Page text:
Jonathan Ross by Jonathan Ross

Think of your grandmother. Your actual grandmother. Now think of the most fit or capable athlete you currently train. Should these two individuals perform the same workout? Of course not—at least not at first. The idea that they could actually perform the same workout is based on the belief that there are movements fundamental to the human experience.

The majority of adults have some issues. They have a bad ankle, a bad, knee, a bad back or a bad attitude. This is the typical client of a health and fitness professional, not the exception. And yet everyone needs appropriate levels of strength, mobility, agility and other fitness parameters to enjoy a high quality of life. If we start correctly and progress properly, almost anyone can make the journey from fragile to agile.

It is easy to make exercises harder, but it is hard to make them easy. It can be challenging to find the right entry point to exercise for someone who is deconditioned and/or presenting with numerous physical challenges. With a population skewing older (the Centers for Disease Control and Prevention estimates that by the year 2030, one in five people in the U.S. will be over age 65), successful health and fitness pros will be the ones who are adept at providing successful programming to this population.

Movement vs. Exercise

Is the squat a movement or an exercise? If we do one rep, we call it “sitting” (a movement). When we do multiple reps, we call it “squatting” (an exercise). The motion, however, is the same, rendering the squat both a movement and an exercise. As ACE Pro Chris McGrath says, “Movement is essential, exercise is optional.” Regardless of whether or not people exercise, they move, which makes movement quality the foundation.

We are faced with people who hire us to get in shape and lose weight, often after they have reached a boiling point of frustration with their current health status. They come to us with a bit of a fire in their bellies and want to work hard. And this is our challenge because improving the quality of a movement can rarely be done during a higher-intensity workout.

We have a responsibility to care for our clients’ bodies outside of the context of a workout, as well. When your clients know you care about how they feel during every minute of their day and that you care about the quality of their lives, they will more inclined to follow your recommendations. This is the essence of rapport, which is the foundation of the ACE Integrated Fitness TrainingTM (ACE IFTTM) model.

Case Study

Consider the following case study: A 62-year old woman who is retired and tasked with caring for her aging mother and occasionally her grandchildren comes to you because she needs strength to be able to move her adult mother in the bed and to lift and carry her grandchildren. She has high blood pressure (treated with medication), osteopenia, herniated and degenerated discs in her cervical spine, and left knee arthritis. She is not overweight and exercises regularly, but it’s mostly machine-based cardio and aerobics and Pilates classes.

Initial Program: Your client is already able to move a fairly significant weight because she’s occasionally moving her mother from the bed or picking up her grandchildren. However, external loads are light enough to correspond with phase 2, so she can focus on movement quality. (Note: Any load approximating things you would lift in everyday life are considered phase 2 exercises; phase 3 is reached when the load is heavy enough to create a strength response in the muscles). During the initial phase of her program, she will perform two sets of the following exercises, which include both phase 1 and phase 2, three to four days per week.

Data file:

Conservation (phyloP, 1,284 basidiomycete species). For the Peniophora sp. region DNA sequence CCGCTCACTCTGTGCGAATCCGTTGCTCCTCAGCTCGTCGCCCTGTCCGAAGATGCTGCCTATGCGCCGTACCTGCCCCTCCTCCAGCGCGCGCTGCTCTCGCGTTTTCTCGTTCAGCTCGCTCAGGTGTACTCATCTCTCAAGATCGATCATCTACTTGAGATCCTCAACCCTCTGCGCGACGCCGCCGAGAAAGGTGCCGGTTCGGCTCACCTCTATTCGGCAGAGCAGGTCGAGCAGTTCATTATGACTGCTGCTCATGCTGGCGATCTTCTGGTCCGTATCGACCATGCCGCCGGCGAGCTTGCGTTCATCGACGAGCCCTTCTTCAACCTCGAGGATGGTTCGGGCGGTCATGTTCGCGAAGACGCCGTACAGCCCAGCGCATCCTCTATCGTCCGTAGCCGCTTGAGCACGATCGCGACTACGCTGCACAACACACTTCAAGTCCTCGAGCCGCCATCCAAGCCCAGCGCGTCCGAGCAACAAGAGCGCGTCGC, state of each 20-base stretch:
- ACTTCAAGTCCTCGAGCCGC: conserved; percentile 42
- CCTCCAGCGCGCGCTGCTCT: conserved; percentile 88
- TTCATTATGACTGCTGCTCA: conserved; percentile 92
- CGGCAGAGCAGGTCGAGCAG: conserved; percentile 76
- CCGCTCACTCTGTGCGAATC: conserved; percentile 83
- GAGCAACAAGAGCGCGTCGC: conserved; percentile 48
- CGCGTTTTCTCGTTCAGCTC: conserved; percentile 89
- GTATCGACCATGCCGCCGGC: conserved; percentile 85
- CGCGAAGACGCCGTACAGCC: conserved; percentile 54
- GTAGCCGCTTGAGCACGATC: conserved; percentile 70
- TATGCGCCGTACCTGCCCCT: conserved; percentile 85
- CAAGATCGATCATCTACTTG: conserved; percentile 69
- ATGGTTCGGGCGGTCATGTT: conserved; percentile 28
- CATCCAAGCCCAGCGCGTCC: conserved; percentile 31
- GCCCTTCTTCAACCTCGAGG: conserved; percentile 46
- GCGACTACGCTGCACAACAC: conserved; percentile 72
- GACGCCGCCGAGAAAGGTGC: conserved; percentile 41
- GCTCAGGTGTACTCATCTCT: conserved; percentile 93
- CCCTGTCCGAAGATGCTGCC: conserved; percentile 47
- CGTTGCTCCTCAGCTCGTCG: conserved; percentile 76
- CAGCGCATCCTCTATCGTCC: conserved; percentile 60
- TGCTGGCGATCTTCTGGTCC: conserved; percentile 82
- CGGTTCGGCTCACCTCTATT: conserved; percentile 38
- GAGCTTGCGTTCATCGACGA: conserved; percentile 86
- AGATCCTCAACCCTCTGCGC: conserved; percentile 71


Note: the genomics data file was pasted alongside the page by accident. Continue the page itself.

• Side-lying Stability Ball Stretch
  • Wall Stands (for posture practice; back of head, shoulder blades, butt and heels on wall)
  • Chin Tucks
  • Hip Hinge
  • Squat With Single-leg Balance (comfortable range-of-motion; hold medicine ball as hip counterweight)
  • Straight-leg Deadlift With Light Dumbbells (facing wall and standing close to encourage backward movement of the hips)
  • Glute Bridge to Single-leg Extension
  • Dumbbell Row (no bench; staggered stance)

Progression (2 months): At this time, she will add a third set and increase the load to allow no more than eight reps (Note: This makes the exercises involving load phase 3 exercises.)

Progression (5 months): It’s time to introduce new exercises to her program:

  • Dead Bug
  • Step-back Lunge to Single-arm Dumbbell Press to Single-leg Stance (dumbbell in ipsilateral hand as the leg steps back and balances)
  • Seated Cable Row
  • Push-up on Ball
  • Walking Lunge With High/Low Dumbbell Carry (one dumbbell at side, the other held at shoulder)
  • Side Plank With Small Hip Lift
  • Squat With Alternating Dumbbell Shoulder Press (hold a dumbbell in each hand at shoulders)
  • Single-leg Glute Bridge

Progression (12 months): She will continue performing some phase 1 and 2 exercises at home and will add the following phase 3 and 4 exercises when working with you at the gym.

Notice that your client is now performing many athletic-style exercises. Although she does not play a sport, these movements are appropriate given her need to occasionally be on the move and bend down to pick up a grandchild.

Remember: It is easy to make exercises harder, but it is hard to make them easy. But once you do, the body responds by improving, which sets the stage for further progressions. This allows you to transform a client who feels fragile at the outset to one who is agile, capable and feeling better than ever.

Learn to effectively serve adults over 55 by incorporating modifications and training that prevents muscle deterioration, improves bone strength and boosts quality of life with ACE's Senior Fitness Specialist program